On July 22nd, Uday and Qusay, two of Saddam Hussein’s sons, were killed by coalition forces. The soldiers were tipped off by an Iraqi civilian, who will receive a substantial financial reward. Since then, other Iraqis have provided tips that led to the discovery of several large caches of weapons and the detention of part of Saddam’s personal security detail.
U.S. Deputy Secretary of Defense Paul Wolfowitz says that the coalition is dealing with “a secret conspiratorial criminal gang”:
“I just came back from Iraq after four-and-a-half days. Local people will tell you they’re offering two-hundred dollars to attack a power line, five-hundred dollars to attack an American. So, we are dealing with the remnants of a criminal gang that abused that country for thirty-five years, and I think you have to assume they’re operating like any gang does.”
Its goal, says Mr. Wolfowitz, “is unmistakable”:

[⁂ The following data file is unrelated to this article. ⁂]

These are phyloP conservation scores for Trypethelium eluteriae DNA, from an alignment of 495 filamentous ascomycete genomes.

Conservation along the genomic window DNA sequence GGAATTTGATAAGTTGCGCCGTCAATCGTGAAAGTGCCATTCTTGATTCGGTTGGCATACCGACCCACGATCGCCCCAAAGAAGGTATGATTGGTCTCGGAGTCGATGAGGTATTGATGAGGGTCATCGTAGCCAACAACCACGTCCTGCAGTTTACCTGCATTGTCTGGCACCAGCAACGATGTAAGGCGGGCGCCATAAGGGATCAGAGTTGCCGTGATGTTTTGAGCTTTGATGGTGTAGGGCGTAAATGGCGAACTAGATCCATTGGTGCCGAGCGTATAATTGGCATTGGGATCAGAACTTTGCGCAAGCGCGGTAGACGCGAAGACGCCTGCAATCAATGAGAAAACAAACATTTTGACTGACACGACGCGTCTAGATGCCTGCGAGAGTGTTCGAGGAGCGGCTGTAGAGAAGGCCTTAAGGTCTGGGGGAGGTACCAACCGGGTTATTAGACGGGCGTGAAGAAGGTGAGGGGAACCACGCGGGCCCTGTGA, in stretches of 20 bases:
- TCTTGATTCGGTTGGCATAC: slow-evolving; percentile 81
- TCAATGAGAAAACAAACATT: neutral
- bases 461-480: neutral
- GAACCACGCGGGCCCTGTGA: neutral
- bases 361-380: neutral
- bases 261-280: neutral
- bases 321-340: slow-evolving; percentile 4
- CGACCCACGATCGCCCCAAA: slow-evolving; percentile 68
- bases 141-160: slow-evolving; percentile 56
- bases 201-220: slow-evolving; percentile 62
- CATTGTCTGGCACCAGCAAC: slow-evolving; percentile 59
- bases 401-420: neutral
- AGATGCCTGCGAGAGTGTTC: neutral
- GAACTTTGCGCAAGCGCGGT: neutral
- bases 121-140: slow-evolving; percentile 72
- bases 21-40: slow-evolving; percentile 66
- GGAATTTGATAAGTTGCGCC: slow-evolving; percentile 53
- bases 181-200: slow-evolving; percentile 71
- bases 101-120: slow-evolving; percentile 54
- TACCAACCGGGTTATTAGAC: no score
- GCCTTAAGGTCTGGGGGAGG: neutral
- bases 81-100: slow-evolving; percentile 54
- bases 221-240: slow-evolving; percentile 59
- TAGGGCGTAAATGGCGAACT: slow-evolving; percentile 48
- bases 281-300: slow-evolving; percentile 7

“It’s the belief that if you kill Americans, we will leave, and the old regime will come back. People have had enough horrible experiences with that regime. It takes a lot of convincing before they will believe that the regime isn’t coming back.”
These remnants of Saddam Hussein’s regime may not have given up the fight. But, said Mr. Wolfowitz, they are a small portion of the Iraqi population.
“Everywhere we went, not just among Shia, not just among Kurds, not just among Turks, but among Sunni Arabs, we heard repeated expressions of gratitude to President Bush, [British] Prime Minister [Tony] Blair, to the coalition for liberating them.”
The U.S.-led coalition has advertised for Iraqis to join a new civilian defense force. In the first twenty-four hours, seven-thousand volunteered. The goal, said Deputy Defense Secretary Wolfowitz, is to “get American troops into the tasks that they have to do, and get Iraqis out fighting for their country. They’re ready to do it.”